But FAA Won't Send Money Until Stage 2 Jet Ban Lifted
If you fly into Naples Municipal
Airport in Florida, look closely along the side of the runway.
You'll see a very long extension cord -- it's what's feeding
electricity to the runway lights.
"Our lighting went out in the middle of the summer when all the
hurricanes were hitting," said Airport Authority Executive Director
Ted Soliday, in an interview with the Naples Daily News. "We had
three or four direct (lightning) hits to our power on our main
runway. We had hundreds of yards of power line that was literally
fried.... We went almost a week without lights on our main
In the wake of Hurricane Charley, which sideswiped Naples on
August 13th, the Naples Airport Authority is all set to start the
second phase of its runway lighting project -- except for one
little thing: that pesky Stage Two Jet Ban.
The Authority has refused to allow older, louder jets to operate
from Naples Municipal Airport. Until that situation changes, the FAA won't cough
up a grant for the lighting project.
In essence, even though the FAA sent a grant to Naples that
helped cover the $1.6 million first phase of the lighting project,
the Authority is going to have to kick in all $1.3 million for the
project -- at least as front money -- until the Stage Two
controversy can be settled to the FAA's satisfaction. And the
interesting thing about it is, the Authority seems to have the
backing of local pilots.
"The airport authority is doing a
job that is consistent with part of its mandate," pilot Scott
Cameron told the Daily News. "I don't think it is unusual that they
would front the money to complete the project. It is part of an
overall program of safety. Any good airport is going to have a good
lighting system. Can we land in an airport without lights? Yeah. Is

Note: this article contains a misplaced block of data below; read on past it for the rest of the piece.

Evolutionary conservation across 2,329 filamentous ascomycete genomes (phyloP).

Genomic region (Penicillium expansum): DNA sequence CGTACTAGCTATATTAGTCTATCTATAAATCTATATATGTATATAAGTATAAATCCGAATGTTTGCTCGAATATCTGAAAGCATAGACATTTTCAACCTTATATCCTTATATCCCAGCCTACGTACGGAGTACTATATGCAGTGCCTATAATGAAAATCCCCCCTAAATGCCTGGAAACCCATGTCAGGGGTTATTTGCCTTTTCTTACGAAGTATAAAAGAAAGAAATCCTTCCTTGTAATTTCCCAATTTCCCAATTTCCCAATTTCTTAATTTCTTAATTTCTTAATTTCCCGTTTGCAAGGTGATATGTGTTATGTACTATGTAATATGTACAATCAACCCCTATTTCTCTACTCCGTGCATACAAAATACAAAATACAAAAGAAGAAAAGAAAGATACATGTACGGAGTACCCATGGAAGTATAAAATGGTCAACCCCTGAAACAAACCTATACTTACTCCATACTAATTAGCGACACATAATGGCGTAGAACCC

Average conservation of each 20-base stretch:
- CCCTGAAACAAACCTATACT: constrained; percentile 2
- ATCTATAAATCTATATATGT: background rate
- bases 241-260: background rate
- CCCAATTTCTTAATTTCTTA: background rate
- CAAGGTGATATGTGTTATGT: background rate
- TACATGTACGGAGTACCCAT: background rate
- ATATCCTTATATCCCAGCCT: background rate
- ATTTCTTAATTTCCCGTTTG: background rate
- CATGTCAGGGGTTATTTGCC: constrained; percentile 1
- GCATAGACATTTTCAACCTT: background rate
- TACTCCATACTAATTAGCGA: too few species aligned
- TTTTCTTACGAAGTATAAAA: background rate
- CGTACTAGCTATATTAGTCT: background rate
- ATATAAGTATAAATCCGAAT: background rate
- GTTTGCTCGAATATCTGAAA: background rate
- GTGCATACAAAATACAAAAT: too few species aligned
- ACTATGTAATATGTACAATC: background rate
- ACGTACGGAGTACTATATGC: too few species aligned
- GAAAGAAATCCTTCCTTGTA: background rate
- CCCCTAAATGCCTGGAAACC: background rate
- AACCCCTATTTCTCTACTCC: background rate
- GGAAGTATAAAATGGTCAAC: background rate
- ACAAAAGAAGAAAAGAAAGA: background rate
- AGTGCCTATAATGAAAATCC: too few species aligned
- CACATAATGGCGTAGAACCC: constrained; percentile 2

it safe? Not as safe as when you do have lights. Will (this phase
of the lighting project) probably avert some kind of a mishap or
something like that? Certainly it could play a role in that."
Cameron sees the entire funding dispute as something of an
inter-governmental game of chicken. He's confident that, mindful of
the safety issue at Naples Municipal, the FAA will eventually
relent and reimburse the Airport Authority for the runway lighting
"The FAA realizes it is a critical element of safety," Cameron
told the Naples paper.
Not everyone, however, is of the same mind as Cameron. Take
Scott Phillips, for instance. Like the FAA, he is engaged in an
epic legal battle with the airport. His case is over the right to
sell fuel there. The Airport Authority says he can't sell fuel and
wants him to pay $5 million for existing sales it considers
"illegal." His suggestion: The Authority should
just give in.
"I don't think it's right," he told
the Daily News, referring to the amount of money that Naples is
spending on the lighting project.
But Authority chieftain Soliday says he'll stay the course with
the lighting project -- and with the legal battle over Stage Two
"We really are capable of handling this," Soliday told the
paper. "We are watching our cash flow very carefully. If the fight
with the FAA is protracted, we may have to borrow."